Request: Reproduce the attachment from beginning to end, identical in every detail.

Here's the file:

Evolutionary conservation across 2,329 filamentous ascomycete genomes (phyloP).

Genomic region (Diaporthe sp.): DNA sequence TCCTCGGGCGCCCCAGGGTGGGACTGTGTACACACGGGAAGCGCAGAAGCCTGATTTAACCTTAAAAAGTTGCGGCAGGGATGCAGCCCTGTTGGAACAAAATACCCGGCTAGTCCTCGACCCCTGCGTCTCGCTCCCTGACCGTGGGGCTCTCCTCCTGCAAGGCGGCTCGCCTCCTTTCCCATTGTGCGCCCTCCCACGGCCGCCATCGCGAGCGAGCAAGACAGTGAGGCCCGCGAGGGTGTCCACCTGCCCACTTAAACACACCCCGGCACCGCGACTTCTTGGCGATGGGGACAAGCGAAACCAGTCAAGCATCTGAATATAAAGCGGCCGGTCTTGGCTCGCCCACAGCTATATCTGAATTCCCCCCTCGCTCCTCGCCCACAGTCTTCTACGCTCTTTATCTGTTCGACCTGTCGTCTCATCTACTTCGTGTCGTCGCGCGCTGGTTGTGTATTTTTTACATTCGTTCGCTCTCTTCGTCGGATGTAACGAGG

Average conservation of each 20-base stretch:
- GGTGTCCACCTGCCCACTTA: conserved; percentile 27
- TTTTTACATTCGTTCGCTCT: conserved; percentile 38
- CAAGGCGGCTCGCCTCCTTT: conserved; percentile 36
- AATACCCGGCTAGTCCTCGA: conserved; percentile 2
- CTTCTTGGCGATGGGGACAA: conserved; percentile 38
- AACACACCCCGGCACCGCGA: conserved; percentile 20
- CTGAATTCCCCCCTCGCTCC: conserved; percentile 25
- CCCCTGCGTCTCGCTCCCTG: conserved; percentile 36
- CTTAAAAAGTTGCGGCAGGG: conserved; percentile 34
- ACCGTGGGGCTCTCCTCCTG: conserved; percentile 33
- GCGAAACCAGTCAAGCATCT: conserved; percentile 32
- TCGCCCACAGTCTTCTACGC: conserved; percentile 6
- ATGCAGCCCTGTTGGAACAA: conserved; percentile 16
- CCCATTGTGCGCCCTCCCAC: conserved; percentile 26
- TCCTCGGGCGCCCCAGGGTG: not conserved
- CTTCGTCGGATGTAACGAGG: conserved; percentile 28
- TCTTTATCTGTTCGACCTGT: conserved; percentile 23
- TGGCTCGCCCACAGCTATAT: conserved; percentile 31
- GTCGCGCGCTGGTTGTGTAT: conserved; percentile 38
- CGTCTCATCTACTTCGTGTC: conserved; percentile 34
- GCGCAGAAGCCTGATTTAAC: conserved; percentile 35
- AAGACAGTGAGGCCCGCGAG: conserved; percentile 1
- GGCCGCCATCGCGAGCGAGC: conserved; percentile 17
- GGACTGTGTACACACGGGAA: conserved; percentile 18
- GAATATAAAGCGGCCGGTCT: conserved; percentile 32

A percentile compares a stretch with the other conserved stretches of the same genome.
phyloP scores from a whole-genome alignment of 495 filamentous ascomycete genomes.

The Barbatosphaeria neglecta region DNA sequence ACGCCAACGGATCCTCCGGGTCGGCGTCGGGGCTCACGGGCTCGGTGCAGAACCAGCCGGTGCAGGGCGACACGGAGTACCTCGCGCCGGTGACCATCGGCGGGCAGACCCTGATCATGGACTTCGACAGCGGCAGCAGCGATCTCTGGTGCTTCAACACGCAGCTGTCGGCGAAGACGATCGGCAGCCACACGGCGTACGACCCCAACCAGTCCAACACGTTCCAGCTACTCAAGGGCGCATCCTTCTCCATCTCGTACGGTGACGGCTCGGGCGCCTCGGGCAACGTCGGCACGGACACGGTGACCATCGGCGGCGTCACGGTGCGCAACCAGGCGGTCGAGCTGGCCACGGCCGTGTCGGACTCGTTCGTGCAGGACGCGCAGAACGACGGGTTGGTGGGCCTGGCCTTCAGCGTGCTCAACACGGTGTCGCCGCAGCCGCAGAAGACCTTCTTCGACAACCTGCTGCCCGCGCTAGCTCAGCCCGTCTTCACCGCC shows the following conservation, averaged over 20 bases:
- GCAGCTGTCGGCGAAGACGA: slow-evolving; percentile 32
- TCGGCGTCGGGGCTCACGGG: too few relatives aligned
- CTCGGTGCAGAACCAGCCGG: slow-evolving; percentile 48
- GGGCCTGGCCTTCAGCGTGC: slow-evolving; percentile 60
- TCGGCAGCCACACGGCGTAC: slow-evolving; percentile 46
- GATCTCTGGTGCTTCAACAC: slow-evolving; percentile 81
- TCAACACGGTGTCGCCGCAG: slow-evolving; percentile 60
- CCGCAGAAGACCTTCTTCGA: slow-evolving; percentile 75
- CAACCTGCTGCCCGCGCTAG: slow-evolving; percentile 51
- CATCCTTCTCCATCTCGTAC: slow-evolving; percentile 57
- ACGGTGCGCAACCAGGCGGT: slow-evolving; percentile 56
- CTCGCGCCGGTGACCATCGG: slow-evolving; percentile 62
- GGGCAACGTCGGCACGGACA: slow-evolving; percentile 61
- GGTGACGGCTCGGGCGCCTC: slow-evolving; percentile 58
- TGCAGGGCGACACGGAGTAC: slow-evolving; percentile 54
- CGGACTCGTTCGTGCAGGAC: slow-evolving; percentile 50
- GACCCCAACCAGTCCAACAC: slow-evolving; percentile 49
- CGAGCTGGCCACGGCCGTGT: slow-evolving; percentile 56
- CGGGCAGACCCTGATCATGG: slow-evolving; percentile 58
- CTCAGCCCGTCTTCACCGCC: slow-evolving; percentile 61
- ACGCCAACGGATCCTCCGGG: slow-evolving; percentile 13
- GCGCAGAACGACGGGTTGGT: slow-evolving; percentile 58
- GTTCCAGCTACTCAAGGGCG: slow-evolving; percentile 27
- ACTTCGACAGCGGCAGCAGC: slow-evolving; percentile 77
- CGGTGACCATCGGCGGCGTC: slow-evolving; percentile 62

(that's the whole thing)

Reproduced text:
Evolutionary conservation across 2,329 filamentous ascomycete genomes (phyloP).

Genomic region (Diaporthe sp.): DNA sequence TCCTCGGGCGCCCCAGGGTGGGACTGTGTACACACGGGAAGCGCAGAAGCCTGATTTAACCTTAAAAAGTTGCGGCAGGGATGCAGCCCTGTTGGAACAAAATACCCGGCTAGTCCTCGACCCCTGCGTCTCGCTCCCTGACCGTGGGGCTCTCCTCCTGCAAGGCGGCTCGCCTCCTTTCCCATTGTGCGCCCTCCCACGGCCGCCATCGCGAGCGAGCAAGACAGTGAGGCCCGCGAGGGTGTCCACCTGCCCACTTAAACACACCCCGGCACCGCGACTTCTTGGCGATGGGGACAAGCGAAACCAGTCAAGCATCTGAATATAAAGCGGCCGGTCTTGGCTCGCCCACAGCTATATCTGAATTCCCCCCTCGCTCCTCGCCCACAGTCTTCTACGCTCTTTATCTGTTCGACCTGTCGTCTCATCTACTTCGTGTCGTCGCGCGCTGGTTGTGTATTTTTTACATTCGTTCGCTCTCTTCGTCGGATGTAACGAGG

Average conservation of each 20-base stretch:
- GGTGTCCACCTGCCCACTTA: conserved; percentile 27
- TTTTTACATTCGTTCGCTCT: conserved; percentile 38
- CAAGGCGGCTCGCCTCCTTT: conserved; percentile 36
- AATACCCGGCTAGTCCTCGA: conserved; percentile 2
- CTTCTTGGCGATGGGGACAA: conserved; percentile 38
- AACACACCCCGGCACCGCGA: conserved; percentile 20
- CTGAATTCCCCCCTCGCTCC: conserved; percentile 25
- CCCCTGCGTCTCGCTCCCTG: conserved; percentile 36
- CTTAAAAAGTTGCGGCAGGG: conserved; percentile 34
- ACCGTGGGGCTCTCCTCCTG: conserved; percentile 33
- GCGAAACCAGTCAAGCATCT: conserved; percentile 32
- TCGCCCACAGTCTTCTACGC: conserved; percentile 6
- ATGCAGCCCTGTTGGAACAA: conserved; percentile 16
- CCCATTGTGCGCCCTCCCAC: conserved; percentile 26
- TCCTCGGGCGCCCCAGGGTG: not conserved
- CTTCGTCGGATGTAACGAGG: conserved; percentile 28
- TCTTTATCTGTTCGACCTGT: conserved; percentile 23
- TGGCTCGCCCACAGCTATAT: conserved; percentile 31
- GTCGCGCGCTGGTTGTGTAT: conserved; percentile 38
- CGTCTCATCTACTTCGTGTC: conserved; percentile 34
- GCGCAGAAGCCTGATTTAAC: conserved; percentile 35
- AAGACAGTGAGGCCCGCGAG: conserved; percentile 1
- GGCCGCCATCGCGAGCGAGC: conserved; percentile 17
- GGACTGTGTACACACGGGAA: conserved; percentile 18
- GAATATAAAGCGGCCGGTCT: conserved; percentile 32

A percentile compares a stretch with the other conserved stretches of the same genome.
phyloP scores from a whole-genome alignment of 495 filamentous ascomycete genomes.

The Barbatosphaeria neglecta region DNA sequence ACGCCAACGGATCCTCCGGGTCGGCGTCGGGGCTCACGGGCTCGGTGCAGAACCAGCCGGTGCAGGGCGACACGGAGTACCTCGCGCCGGTGACCATCGGCGGGCAGACCCTGATCATGGACTTCGACAGCGGCAGCAGCGATCTCTGGTGCTTCAACACGCAGCTGTCGGCGAAGACGATCGGCAGCCACACGGCGTACGACCCCAACCAGTCCAACACGTTCCAGCTACTCAAGGGCGCATCCTTCTCCATCTCGTACGGTGACGGCTCGGGCGCCTCGGGCAACGTCGGCACGGACACGGTGACCATCGGCGGCGTCACGGTGCGCAACCAGGCGGTCGAGCTGGCCACGGCCGTGTCGGACTCGTTCGTGCAGGACGCGCAGAACGACGGGTTGGTGGGCCTGGCCTTCAGCGTGCTCAACACGGTGTCGCCGCAGCCGCAGAAGACCTTCTTCGACAACCTGCTGCCCGCGCTAGCTCAGCCCGTCTTCACCGCC shows the following conservation, averaged over 20 bases:
- GCAGCTGTCGGCGAAGACGA: slow-evolving; percentile 32
- TCGGCGTCGGGGCTCACGGG: too few relatives aligned
- CTCGGTGCAGAACCAGCCGG: slow-evolving; percentile 48
- GGGCCTGGCCTTCAGCGTGC: slow-evolving; percentile 60
- TCGGCAGCCACACGGCGTAC: slow-evolving; percentile 46
- GATCTCTGGTGCTTCAACAC: slow-evolving; percentile 81
- TCAACACGGTGTCGCCGCAG: slow-evolving; percentile 60
- CCGCAGAAGACCTTCTTCGA: slow-evolving; percentile 75
- CAACCTGCTGCCCGCGCTAG: slow-evolving; percentile 51
- CATCCTTCTCCATCTCGTAC: slow-evolving; percentile 57
- ACGGTGCGCAACCAGGCGGT: slow-evolving; percentile 56
- CTCGCGCCGGTGACCATCGG: slow-evolving; percentile 62
- GGGCAACGTCGGCACGGACA: slow-evolving; percentile 61
- GGTGACGGCTCGGGCGCCTC: slow-evolving; percentile 58
- TGCAGGGCGACACGGAGTAC: slow-evolving; percentile 54
- CGGACTCGTTCGTGCAGGAC: slow-evolving; percentile 50
- GACCCCAACCAGTCCAACAC: slow-evolving; percentile 49
- CGAGCTGGCCACGGCCGTGT: slow-evolving; percentile 56
- CGGGCAGACCCTGATCATGG: slow-evolving; percentile 58
- CTCAGCCCGTCTTCACCGCC: slow-evolving; percentile 61
- ACGCCAACGGATCCTCCGGG: slow-evolving; percentile 13
- GCGCAGAACGACGGGTTGGT: slow-evolving; percentile 58
- GTTCCAGCTACTCAAGGGCG: slow-evolving; percentile 27
- ACTTCGACAGCGGCAGCAGC: slow-evolving; percentile 77
- CGGTGACCATCGGCGGCGTC: slow-evolving; percentile 62